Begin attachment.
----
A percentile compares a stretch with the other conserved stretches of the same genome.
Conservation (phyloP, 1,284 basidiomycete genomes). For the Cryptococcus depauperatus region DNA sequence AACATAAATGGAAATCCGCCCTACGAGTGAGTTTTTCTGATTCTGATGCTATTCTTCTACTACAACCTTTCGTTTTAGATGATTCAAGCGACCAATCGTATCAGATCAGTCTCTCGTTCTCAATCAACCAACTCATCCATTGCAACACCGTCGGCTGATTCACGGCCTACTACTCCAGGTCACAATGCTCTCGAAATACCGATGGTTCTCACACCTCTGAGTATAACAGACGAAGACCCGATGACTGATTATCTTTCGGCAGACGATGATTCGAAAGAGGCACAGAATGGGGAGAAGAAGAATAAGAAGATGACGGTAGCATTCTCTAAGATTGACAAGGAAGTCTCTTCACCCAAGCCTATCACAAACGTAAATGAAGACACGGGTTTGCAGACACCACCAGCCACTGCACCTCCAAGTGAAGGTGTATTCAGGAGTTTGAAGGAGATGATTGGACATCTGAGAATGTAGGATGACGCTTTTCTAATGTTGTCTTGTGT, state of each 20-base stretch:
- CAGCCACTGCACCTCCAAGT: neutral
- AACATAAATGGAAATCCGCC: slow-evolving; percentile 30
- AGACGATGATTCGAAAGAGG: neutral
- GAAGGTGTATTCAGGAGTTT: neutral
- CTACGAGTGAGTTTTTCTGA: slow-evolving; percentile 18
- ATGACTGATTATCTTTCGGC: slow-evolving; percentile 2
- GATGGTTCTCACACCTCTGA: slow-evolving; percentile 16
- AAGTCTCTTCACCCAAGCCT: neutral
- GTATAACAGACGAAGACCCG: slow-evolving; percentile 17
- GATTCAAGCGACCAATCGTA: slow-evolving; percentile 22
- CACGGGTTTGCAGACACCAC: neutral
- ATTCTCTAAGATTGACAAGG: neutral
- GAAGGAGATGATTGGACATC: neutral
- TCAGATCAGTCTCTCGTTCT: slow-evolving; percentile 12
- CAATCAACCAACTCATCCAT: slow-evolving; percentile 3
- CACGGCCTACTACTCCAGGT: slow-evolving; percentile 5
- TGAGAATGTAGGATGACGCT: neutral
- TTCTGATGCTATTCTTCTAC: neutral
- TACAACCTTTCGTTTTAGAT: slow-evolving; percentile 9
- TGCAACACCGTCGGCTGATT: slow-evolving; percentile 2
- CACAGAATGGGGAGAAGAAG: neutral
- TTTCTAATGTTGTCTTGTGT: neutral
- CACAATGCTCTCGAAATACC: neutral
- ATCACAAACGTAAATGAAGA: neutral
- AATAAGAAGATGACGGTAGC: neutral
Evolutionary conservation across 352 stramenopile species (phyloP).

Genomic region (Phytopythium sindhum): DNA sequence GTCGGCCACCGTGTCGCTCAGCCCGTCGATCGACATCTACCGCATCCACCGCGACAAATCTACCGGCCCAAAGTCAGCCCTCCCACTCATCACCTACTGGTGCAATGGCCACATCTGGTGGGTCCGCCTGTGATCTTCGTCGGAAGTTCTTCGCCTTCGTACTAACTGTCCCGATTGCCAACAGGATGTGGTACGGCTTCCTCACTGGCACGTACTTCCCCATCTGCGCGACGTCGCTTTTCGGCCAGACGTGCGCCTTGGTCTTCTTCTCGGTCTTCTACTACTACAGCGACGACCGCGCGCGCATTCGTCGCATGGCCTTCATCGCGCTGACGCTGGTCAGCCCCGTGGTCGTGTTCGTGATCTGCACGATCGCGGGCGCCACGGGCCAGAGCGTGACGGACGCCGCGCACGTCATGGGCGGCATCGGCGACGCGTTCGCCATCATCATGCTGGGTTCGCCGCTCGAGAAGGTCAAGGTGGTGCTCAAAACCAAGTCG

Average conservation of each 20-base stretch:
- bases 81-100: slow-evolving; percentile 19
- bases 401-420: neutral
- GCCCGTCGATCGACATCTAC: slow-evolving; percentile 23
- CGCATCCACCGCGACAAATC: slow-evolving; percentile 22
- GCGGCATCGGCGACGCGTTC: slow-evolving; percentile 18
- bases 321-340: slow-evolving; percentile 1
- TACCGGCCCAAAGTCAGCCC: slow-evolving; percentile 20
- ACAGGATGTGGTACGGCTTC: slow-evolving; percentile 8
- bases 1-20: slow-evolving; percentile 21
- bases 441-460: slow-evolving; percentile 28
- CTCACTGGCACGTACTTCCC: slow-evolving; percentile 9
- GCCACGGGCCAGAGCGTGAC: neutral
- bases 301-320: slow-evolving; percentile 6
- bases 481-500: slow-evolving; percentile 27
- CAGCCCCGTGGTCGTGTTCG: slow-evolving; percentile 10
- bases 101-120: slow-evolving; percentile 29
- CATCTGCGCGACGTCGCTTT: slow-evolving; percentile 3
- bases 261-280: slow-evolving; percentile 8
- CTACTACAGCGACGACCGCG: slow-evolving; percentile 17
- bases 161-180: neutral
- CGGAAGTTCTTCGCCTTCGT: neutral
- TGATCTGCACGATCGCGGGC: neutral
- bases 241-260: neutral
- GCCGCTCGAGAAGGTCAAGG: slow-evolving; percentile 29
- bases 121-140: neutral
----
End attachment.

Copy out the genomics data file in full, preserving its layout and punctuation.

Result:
A percentile compares a stretch with the other conserved stretches of the same genome.
Conservation (phyloP, 1,284 basidiomycete genomes). For the Cryptococcus depauperatus region DNA sequence AACATAAATGGAAATCCGCCCTACGAGTGAGTTTTTCTGATTCTGATGCTATTCTTCTACTACAACCTTTCGTTTTAGATGATTCAAGCGACCAATCGTATCAGATCAGTCTCTCGTTCTCAATCAACCAACTCATCCATTGCAACACCGTCGGCTGATTCACGGCCTACTACTCCAGGTCACAATGCTCTCGAAATACCGATGGTTCTCACACCTCTGAGTATAACAGACGAAGACCCGATGACTGATTATCTTTCGGCAGACGATGATTCGAAAGAGGCACAGAATGGGGAGAAGAAGAATAAGAAGATGACGGTAGCATTCTCTAAGATTGACAAGGAAGTCTCTTCACCCAAGCCTATCACAAACGTAAATGAAGACACGGGTTTGCAGACACCACCAGCCACTGCACCTCCAAGTGAAGGTGTATTCAGGAGTTTGAAGGAGATGATTGGACATCTGAGAATGTAGGATGACGCTTTTCTAATGTTGTCTTGTGT, state of each 20-base stretch:
- CAGCCACTGCACCTCCAAGT: neutral
- AACATAAATGGAAATCCGCC: slow-evolving; percentile 30
- AGACGATGATTCGAAAGAGG: neutral
- GAAGGTGTATTCAGGAGTTT: neutral
- CTACGAGTGAGTTTTTCTGA: slow-evolving; percentile 18
- ATGACTGATTATCTTTCGGC: slow-evolving; percentile 2
- GATGGTTCTCACACCTCTGA: slow-evolving; percentile 16
- AAGTCTCTTCACCCAAGCCT: neutral
- GTATAACAGACGAAGACCCG: slow-evolving; percentile 17
- GATTCAAGCGACCAATCGTA: slow-evolving; percentile 22
- CACGGGTTTGCAGACACCAC: neutral
- ATTCTCTAAGATTGACAAGG: neutral
- GAAGGAGATGATTGGACATC: neutral
- TCAGATCAGTCTCTCGTTCT: slow-evolving; percentile 12
- CAATCAACCAACTCATCCAT: slow-evolving; percentile 3
- CACGGCCTACTACTCCAGGT: slow-evolving; percentile 5
- TGAGAATGTAGGATGACGCT: neutral
- TTCTGATGCTATTCTTCTAC: neutral
- TACAACCTTTCGTTTTAGAT: slow-evolving; percentile 9
- TGCAACACCGTCGGCTGATT: slow-evolving; percentile 2
- CACAGAATGGGGAGAAGAAG: neutral
- TTTCTAATGTTGTCTTGTGT: neutral
- CACAATGCTCTCGAAATACC: neutral
- ATCACAAACGTAAATGAAGA: neutral
- AATAAGAAGATGACGGTAGC: neutral
Evolutionary conservation across 352 stramenopile species (phyloP).

Genomic region (Phytopythium sindhum): DNA sequence GTCGGCCACCGTGTCGCTCAGCCCGTCGATCGACATCTACCGCATCCACCGCGACAAATCTACCGGCCCAAAGTCAGCCCTCCCACTCATCACCTACTGGTGCAATGGCCACATCTGGTGGGTCCGCCTGTGATCTTCGTCGGAAGTTCTTCGCCTTCGTACTAACTGTCCCGATTGCCAACAGGATGTGGTACGGCTTCCTCACTGGCACGTACTTCCCCATCTGCGCGACGTCGCTTTTCGGCCAGACGTGCGCCTTGGTCTTCTTCTCGGTCTTCTACTACTACAGCGACGACCGCGCGCGCATTCGTCGCATGGCCTTCATCGCGCTGACGCTGGTCAGCCCCGTGGTCGTGTTCGTGATCTGCACGATCGCGGGCGCCACGGGCCAGAGCGTGACGGACGCCGCGCACGTCATGGGCGGCATCGGCGACGCGTTCGCCATCATCATGCTGGGTTCGCCGCTCGAGAAGGTCAAGGTGGTGCTCAAAACCAAGTCG

Average conservation of each 20-base stretch:
- bases 81-100: slow-evolving; percentile 19
- bases 401-420: neutral
- GCCCGTCGATCGACATCTAC: slow-evolving; percentile 23
- CGCATCCACCGCGACAAATC: slow-evolving; percentile 22
- GCGGCATCGGCGACGCGTTC: slow-evolving; percentile 18
- bases 321-340: slow-evolving; percentile 1
- TACCGGCCCAAAGTCAGCCC: slow-evolving; percentile 20
- ACAGGATGTGGTACGGCTTC: slow-evolving; percentile 8
- bases 1-20: slow-evolving; percentile 21
- bases 441-460: slow-evolving; percentile 28
- CTCACTGGCACGTACTTCCC: slow-evolving; percentile 9
- GCCACGGGCCAGAGCGTGAC: neutral
- bases 301-320: slow-evolving; percentile 6
- bases 481-500: slow-evolving; percentile 27
- CAGCCCCGTGGTCGTGTTCG: slow-evolving; percentile 10
- bases 101-120: slow-evolving; percentile 29
- CATCTGCGCGACGTCGCTTT: slow-evolving; percentile 3
- bases 261-280: slow-evolving; percentile 8
- CTACTACAGCGACGACCGCG: slow-evolving; percentile 17
- bases 161-180: neutral
- CGGAAGTTCTTCGCCTTCGT: neutral
- TGATCTGCACGATCGCGGGC: neutral
- bases 241-260: neutral
- GCCGCTCGAGAAGGTCAAGG: slow-evolving; percentile 29
- bases 121-140: neutral